Different techniques available for protecting card data

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The PCI DSS ( or the Payment Card Industry Data Security Services ) standard is one of the hottest topics around and has been for the past 15 years due to the rise of payment card related fraud.

PCI DSS remains one of the more technical standards around with 12 requirements covering all aspects of data security. In this post, I want to focus on the primary requirement which concerns itself with protecting cardholder data which is Requirement 3.

The heart of the PCI DSS standard has always been Requirement 3: Protect Cardholder data which provides requirements on how customers should go about protecting card data wherever it is stored, processed or transmitted.

In my own experience of handling many PCI DSS audits, this is the area where a lot of companies make mistakes when working with cardholder data.

PCI DSS is very clear about what you CAN and CAN NOT store and not following requirement 3 can be the difference between a failed and a successful PCI audit

PCI DSS requirement 3 deals with the protection of cardholder data whether it is displayed on screens, printouts, or being stored in files, databases, etc.

It provides several ways of accomplishing this which are listed below

  • Masking
  • Truncation
  • One Way hashing
  • Tokenization
  • Encryption

Lets take a look at each of them below

Masking

Masking is a method of concealing a segment of a primary account number (PAN) which is basically the 16-digit card number; when displayed or printed (for example, on paper receipts, reports, or computer screens), and is used when there is no business need to view the entire PAN.

Even if you have full PAN stored in the system, you can use masking to conceal digits during display or printing ( Usually the first 6 and the last 4 digits can be shown )

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Truncation

Truncation as the name says, simply truncated or removes a segment of the PAN and makes it unreadable. This usually applies to PANs that are stored in files, databases or storage and makes them pretty much unusable for future transactions.

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One-way Hashing

Hashing refers to applying a one-way, cryptographic process and turns a PAN into a different unique string or “hash”. You cannot recover the PAN from the one-way hash and the slightest change in the PAN yields a different hash which makes it a great control for detecting changes.

Hashing is great for protecting stored PANs but like truncation, you cannot use the stored PAN for future transactions.

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NOTE: It is not allowed to store truncated and hashed versions of the same PAN within the environment unless you put in more controls. This is because it is very easy for an attacker to reconstruct the PAN if they gain access to the truncated and the hashed version. This is a common mistake made when using truncation and hashing.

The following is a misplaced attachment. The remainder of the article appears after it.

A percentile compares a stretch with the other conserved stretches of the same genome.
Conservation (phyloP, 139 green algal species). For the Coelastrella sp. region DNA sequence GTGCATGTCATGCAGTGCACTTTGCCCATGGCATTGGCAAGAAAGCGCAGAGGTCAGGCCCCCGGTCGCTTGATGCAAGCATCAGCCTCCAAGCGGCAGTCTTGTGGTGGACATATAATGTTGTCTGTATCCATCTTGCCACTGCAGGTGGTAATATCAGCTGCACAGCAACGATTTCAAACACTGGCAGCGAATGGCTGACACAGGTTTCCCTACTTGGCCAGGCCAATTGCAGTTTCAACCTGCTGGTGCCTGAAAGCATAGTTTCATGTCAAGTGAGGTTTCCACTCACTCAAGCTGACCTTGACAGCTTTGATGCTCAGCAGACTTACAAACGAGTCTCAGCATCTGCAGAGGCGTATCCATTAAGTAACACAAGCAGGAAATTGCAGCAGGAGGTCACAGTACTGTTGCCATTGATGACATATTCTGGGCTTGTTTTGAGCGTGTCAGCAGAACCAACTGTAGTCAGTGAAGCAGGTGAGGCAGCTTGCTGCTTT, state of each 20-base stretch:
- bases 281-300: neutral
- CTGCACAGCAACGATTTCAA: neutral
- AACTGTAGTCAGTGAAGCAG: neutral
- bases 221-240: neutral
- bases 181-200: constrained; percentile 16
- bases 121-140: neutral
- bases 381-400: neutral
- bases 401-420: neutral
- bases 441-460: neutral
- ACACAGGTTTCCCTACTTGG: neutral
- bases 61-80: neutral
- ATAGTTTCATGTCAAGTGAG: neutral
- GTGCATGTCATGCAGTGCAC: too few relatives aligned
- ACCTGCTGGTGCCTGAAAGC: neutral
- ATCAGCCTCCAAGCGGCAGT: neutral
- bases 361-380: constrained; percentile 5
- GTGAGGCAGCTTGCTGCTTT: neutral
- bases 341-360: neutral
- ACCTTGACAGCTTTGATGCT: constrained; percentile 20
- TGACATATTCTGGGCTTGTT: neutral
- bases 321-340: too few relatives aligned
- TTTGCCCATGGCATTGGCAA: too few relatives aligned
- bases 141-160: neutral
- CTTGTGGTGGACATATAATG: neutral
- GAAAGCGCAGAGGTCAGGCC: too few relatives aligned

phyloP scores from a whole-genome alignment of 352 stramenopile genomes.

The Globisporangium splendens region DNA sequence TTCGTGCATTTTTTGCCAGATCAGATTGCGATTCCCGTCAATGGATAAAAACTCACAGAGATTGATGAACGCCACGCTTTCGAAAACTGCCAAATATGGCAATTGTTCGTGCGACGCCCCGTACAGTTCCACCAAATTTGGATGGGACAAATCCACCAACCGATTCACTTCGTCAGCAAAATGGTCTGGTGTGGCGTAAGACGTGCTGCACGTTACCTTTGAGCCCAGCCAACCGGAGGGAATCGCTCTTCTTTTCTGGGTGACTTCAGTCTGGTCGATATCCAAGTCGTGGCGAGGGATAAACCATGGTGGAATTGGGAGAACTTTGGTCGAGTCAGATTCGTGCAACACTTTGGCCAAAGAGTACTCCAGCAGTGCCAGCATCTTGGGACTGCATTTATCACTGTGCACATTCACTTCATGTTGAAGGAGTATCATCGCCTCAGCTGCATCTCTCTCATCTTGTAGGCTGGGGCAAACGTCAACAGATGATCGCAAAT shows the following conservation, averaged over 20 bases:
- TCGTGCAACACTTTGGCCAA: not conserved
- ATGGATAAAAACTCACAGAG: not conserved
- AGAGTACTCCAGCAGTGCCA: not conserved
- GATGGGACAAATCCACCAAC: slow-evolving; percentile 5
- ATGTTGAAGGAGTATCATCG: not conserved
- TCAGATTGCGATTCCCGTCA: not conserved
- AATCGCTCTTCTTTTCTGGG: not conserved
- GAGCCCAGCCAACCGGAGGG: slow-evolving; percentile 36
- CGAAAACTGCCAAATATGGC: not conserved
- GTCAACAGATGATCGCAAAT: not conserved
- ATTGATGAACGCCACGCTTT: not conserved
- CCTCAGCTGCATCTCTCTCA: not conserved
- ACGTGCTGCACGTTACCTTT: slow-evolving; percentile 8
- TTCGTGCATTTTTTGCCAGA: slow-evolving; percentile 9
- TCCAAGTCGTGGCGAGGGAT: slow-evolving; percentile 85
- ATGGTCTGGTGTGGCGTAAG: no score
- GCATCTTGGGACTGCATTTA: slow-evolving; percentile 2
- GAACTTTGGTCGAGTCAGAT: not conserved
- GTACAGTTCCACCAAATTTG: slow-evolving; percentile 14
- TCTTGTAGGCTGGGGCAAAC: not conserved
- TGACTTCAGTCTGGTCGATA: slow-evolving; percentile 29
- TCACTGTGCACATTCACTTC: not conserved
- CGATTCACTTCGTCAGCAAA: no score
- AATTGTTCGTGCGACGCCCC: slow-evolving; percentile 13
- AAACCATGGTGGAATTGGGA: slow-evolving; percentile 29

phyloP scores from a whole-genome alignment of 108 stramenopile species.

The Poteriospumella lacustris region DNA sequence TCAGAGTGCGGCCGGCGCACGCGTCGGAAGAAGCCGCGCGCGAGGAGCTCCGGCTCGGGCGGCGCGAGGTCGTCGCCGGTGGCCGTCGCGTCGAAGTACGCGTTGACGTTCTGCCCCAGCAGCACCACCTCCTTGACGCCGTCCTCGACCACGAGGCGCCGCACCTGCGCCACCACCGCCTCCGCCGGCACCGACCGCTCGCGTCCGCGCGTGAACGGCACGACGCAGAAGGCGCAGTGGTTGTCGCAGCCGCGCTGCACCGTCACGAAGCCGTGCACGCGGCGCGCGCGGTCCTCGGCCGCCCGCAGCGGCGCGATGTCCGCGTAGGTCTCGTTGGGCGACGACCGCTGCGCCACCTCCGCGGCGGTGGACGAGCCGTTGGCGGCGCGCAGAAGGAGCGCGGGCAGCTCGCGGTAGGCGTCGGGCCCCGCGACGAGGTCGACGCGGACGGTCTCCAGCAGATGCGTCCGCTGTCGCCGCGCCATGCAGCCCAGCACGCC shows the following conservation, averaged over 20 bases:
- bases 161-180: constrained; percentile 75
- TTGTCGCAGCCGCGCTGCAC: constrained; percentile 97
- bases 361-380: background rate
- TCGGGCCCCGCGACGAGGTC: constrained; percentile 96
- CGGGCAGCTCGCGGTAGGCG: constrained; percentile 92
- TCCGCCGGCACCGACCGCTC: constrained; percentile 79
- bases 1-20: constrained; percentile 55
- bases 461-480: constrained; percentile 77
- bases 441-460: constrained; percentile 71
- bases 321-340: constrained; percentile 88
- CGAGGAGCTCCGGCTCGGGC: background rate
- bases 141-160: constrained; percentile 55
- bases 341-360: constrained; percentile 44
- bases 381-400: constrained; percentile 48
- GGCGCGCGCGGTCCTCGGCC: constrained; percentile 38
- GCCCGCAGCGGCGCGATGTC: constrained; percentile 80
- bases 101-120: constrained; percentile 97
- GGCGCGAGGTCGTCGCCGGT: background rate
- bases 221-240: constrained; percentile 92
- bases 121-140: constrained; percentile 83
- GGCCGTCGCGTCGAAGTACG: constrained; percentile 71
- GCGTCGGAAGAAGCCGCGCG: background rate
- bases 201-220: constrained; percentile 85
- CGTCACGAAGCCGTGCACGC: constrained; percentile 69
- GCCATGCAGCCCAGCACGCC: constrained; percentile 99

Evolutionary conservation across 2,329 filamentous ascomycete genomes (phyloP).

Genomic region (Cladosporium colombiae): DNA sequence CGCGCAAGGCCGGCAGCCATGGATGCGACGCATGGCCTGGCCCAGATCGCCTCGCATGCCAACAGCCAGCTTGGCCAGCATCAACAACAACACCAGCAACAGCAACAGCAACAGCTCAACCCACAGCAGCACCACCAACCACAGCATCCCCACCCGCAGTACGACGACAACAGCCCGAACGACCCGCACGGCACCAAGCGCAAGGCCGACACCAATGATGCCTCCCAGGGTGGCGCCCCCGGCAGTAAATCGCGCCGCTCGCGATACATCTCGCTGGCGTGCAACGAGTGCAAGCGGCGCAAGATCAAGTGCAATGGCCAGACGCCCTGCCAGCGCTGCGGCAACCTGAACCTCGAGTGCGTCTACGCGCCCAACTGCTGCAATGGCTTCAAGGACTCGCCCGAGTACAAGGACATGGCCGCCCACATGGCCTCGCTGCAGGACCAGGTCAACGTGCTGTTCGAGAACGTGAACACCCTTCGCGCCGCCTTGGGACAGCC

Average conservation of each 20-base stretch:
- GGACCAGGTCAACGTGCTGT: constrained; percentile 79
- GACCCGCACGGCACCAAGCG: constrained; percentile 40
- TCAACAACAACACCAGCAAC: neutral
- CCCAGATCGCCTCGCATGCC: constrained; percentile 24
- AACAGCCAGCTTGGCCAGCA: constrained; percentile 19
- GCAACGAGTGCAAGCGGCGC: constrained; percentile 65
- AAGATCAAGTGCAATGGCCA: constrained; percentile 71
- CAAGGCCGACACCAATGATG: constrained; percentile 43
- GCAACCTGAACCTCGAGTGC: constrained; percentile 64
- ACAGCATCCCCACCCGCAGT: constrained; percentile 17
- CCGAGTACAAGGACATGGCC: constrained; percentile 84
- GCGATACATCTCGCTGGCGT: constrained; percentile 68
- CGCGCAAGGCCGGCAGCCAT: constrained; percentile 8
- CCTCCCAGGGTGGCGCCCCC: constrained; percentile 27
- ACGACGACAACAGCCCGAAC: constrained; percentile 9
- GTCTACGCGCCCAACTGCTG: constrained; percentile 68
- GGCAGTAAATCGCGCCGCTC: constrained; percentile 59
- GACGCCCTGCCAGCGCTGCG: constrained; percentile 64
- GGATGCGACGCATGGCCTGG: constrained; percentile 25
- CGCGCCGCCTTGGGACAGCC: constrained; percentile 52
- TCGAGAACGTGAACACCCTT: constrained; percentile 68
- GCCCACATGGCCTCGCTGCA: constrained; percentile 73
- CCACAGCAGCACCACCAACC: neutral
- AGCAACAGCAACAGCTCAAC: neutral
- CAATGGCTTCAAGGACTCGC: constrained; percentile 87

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Tokenization

Tokenization has become more and more popular over the years as it is a process that allows companies to replace the original PAN with a “token” which is usually an arbitrary 16 digit number. Preserving the original format means less changes to existing systems and more easy migrations to a tokenized environment.

The token can be reversed back into the original PAN but has no real value to an attacker which is a great way to mitigate risk and reduce the scope of PCI compliance.

Additionally since tokens can be “de-tokenized”, they can be stored and used for future transactions

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Encryption

Encryption i.e. the process of using a key to encrypt and decrypt the PAN is quite similar to tokenization with a few differences:

  • It usually does not preserve the 16 digit format of a PAN whereas a token usually does
  • Encryption uses a cryptographic key in its process which has specific PCI requirements to follow
  • There is usually a mathematical relationship between the encrypted ciphertext and the PAN whereas a token has no such relationship
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What technique to use ?

All of the above mentioned techniques are effective in their right and have to be chosen based on your company’s business requirements and technology maturity. There are pros / cons in each approach and PCI DSS standard gives a lot of flexibility to companies in how they want to go about protecting cardholder data. Reach out to your auditors earlier on and assess what works for your environment and what does not .

Thanks for reading and If you find this topic interesting then be sure to check out my discounted PCI DSS — Masterclass